In summary, I have enjoyed my three years of retirement as I am spending more time with my wife (we celebrate 34 years of marriage on May 19!). 

While we are not traveling as much as originally thought, we are enjoying weekend trips to fun places like Atlantic City, NJ, and Gettysburg, PA.

I am also realizing that I need to stay active as my body has more aches & pains as I approach age 65 in six months.

My wife and I are currently discussing a move back to Hershey, PA, next year where our relationship started way back in 1989 when we bought our first house for only $75,000.

My final advice: retirement is worth the wait, but don’t be surprised if you face a few curveballs along the way!  



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6 thoughts on “Navigating Retirement: Finding Balance and Fighting Boredom”

  1. Thanks so much for this. I feel like it was written as encouragement for me. My employer of 16 years, suddenly started pushing me to leave. Mostly over plagiarism among my students, (I’m against it) So I am still working out what I want to do (there I go) but I am happy to have the opportunity to be out of the grind.

    Reply
    • Your are welcome John as I’m pleased that you found this article helpful. It sounds like you’re ready to leave the education field for a well-deserved retirement. I wish you good health and happiness!

      Reply
  2. Subscribe to get more great content like this, an awesome spreadsheet, and more!
  3. hey man congrats on retirement and not getting too bored! sounds like you are making the most of the new found time you have 🙂

    On another note being from and still living in NJ, I might not recommend Atlantic City. maybe not the most classy of places and has really suffered the past couple of decades with the closing Revel and Trump casinos. My recent foray in AC 3 months ago to watch a Ring of Fire MMA fight at the Trop was really fun, though it involved engorging myself in tons of unhealthy food at Carmines, watching a fight in the stands during the MMA fight were Tropicana security and AC police were brought in, and then late night gambling at the Borgata where I was staying and inhaled enough smoke I likely have COPD.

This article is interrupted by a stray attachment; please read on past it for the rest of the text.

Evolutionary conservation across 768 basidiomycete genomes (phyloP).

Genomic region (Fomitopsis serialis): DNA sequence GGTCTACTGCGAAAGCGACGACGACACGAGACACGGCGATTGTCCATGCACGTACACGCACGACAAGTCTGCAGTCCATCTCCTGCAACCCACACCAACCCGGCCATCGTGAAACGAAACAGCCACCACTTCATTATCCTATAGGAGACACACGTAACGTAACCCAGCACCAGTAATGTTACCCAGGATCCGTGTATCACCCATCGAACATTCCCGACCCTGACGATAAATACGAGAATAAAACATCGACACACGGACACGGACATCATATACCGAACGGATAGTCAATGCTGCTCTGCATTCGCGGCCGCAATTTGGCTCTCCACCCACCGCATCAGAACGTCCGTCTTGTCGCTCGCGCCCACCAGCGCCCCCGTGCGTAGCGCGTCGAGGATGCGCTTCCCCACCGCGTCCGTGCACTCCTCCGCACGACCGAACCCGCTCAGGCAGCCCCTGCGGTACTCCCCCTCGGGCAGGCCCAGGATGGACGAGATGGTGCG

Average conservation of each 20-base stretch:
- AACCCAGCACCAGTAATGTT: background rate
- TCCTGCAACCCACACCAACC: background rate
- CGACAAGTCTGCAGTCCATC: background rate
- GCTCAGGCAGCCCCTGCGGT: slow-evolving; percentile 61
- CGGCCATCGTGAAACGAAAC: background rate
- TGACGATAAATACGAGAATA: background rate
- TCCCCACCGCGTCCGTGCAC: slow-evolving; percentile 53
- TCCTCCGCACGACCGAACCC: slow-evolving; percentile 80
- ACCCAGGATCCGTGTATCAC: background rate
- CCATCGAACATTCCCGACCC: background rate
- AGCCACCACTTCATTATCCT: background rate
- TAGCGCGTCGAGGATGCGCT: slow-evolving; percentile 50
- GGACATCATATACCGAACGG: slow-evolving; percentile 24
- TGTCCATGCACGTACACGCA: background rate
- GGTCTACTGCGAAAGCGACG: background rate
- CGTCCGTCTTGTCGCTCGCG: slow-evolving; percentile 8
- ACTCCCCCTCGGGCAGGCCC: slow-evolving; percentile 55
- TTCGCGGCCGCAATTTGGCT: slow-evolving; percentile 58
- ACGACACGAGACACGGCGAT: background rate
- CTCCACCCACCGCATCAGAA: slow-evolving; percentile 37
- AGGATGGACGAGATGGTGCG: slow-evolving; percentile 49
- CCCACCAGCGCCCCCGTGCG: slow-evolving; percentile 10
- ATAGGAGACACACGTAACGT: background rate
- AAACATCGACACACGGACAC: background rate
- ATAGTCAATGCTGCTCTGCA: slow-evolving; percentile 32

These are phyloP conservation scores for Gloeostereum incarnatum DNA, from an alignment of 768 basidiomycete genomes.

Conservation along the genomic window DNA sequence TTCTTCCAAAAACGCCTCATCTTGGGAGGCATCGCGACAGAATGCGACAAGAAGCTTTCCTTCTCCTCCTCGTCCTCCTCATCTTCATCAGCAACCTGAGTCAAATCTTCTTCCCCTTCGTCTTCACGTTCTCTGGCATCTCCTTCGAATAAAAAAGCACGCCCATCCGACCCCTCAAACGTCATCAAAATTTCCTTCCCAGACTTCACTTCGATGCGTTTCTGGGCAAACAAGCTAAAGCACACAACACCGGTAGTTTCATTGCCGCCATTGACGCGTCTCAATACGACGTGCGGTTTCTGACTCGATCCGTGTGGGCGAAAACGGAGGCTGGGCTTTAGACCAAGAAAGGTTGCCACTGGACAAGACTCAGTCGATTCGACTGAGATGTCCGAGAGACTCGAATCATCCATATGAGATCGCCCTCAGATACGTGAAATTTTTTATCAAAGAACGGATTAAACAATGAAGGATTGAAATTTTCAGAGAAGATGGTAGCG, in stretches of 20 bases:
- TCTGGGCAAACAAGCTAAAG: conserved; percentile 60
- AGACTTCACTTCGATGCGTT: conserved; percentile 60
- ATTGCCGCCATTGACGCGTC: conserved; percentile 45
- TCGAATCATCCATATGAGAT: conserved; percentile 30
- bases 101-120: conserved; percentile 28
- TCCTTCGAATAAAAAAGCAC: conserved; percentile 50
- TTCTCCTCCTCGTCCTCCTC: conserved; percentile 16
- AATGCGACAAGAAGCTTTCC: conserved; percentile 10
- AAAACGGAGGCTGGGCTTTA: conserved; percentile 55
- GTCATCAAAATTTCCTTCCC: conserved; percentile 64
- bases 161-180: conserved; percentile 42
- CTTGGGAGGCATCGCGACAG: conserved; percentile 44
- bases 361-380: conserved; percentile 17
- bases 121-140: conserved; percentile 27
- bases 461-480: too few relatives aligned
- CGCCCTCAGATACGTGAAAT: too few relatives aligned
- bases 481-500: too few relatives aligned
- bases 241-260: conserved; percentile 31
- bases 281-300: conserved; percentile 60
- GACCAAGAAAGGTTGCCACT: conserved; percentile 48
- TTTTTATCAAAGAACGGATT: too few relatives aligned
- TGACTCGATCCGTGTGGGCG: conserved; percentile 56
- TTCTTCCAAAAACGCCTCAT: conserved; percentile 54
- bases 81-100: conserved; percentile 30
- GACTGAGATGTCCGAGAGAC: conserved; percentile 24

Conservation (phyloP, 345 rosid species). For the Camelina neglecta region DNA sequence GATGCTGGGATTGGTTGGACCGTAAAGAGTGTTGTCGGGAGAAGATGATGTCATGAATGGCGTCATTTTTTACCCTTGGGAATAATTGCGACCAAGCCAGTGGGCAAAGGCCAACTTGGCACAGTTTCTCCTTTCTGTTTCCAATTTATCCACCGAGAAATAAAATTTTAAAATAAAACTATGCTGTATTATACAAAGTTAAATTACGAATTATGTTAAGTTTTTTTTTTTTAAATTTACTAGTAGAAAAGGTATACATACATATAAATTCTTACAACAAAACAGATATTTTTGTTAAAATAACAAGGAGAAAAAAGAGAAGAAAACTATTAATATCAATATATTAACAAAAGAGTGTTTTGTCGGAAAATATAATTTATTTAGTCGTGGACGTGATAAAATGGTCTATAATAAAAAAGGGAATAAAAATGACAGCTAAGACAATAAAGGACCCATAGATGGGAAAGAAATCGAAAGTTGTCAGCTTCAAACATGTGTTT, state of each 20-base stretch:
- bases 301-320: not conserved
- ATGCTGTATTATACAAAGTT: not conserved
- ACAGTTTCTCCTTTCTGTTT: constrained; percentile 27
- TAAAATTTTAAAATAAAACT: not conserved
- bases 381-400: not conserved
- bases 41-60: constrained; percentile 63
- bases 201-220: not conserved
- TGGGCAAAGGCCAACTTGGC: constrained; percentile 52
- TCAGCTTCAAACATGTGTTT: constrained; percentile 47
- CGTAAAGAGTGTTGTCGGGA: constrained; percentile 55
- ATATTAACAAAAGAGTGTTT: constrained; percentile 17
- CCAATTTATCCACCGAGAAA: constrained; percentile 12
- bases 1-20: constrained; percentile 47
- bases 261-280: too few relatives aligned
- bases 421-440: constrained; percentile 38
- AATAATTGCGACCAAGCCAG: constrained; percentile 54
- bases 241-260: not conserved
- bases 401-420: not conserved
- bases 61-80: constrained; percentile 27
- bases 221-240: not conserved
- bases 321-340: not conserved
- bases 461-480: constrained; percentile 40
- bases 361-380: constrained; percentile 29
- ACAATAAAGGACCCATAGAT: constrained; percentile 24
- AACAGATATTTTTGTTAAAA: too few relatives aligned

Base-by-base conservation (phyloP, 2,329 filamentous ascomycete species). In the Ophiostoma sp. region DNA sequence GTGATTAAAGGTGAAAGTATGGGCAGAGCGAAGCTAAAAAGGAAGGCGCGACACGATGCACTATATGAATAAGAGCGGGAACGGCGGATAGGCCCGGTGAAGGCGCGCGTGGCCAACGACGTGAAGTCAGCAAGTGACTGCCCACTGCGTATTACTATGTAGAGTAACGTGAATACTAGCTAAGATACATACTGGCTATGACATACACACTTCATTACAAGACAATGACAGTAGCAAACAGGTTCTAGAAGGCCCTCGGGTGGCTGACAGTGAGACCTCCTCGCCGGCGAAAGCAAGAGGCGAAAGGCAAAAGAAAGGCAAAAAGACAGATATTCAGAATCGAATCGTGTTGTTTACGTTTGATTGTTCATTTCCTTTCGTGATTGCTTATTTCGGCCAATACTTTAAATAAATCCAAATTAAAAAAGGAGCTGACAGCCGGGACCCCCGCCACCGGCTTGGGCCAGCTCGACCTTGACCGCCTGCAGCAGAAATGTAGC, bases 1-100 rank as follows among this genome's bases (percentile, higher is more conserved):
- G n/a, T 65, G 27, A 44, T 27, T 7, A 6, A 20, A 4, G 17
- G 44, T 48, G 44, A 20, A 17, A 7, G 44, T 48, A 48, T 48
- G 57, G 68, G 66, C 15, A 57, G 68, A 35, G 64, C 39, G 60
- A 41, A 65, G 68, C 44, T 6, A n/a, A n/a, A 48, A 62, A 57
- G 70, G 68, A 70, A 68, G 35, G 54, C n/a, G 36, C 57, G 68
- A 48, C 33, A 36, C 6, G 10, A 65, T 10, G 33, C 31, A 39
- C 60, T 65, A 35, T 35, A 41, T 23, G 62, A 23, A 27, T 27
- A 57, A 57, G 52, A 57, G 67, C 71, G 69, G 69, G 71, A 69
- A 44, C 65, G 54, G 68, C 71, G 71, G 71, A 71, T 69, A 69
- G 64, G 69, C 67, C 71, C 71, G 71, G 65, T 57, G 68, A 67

It was fun for me being an NJ born and raised guy- just be aware it’s not for everybody! Probably a reason why the Miss America pageant is no longer held there!

    Reply
    • Hello Rikki,

      Thanks for your comments as I agree with your opinion on the downfall of ACNJ as we noticed some depressed areas when we took a Lyft to White House subs & Docks Oyster House. It was a fun weekend getaway but as you indicate as a NJ guy, it’s not for everyone. Stay safe & enjoy life!

      Reply
    • Thanks Paul as I appreciate your valued feedback. I wish you & your family a safe & enjoyable Memorial Day weekend!

      Reply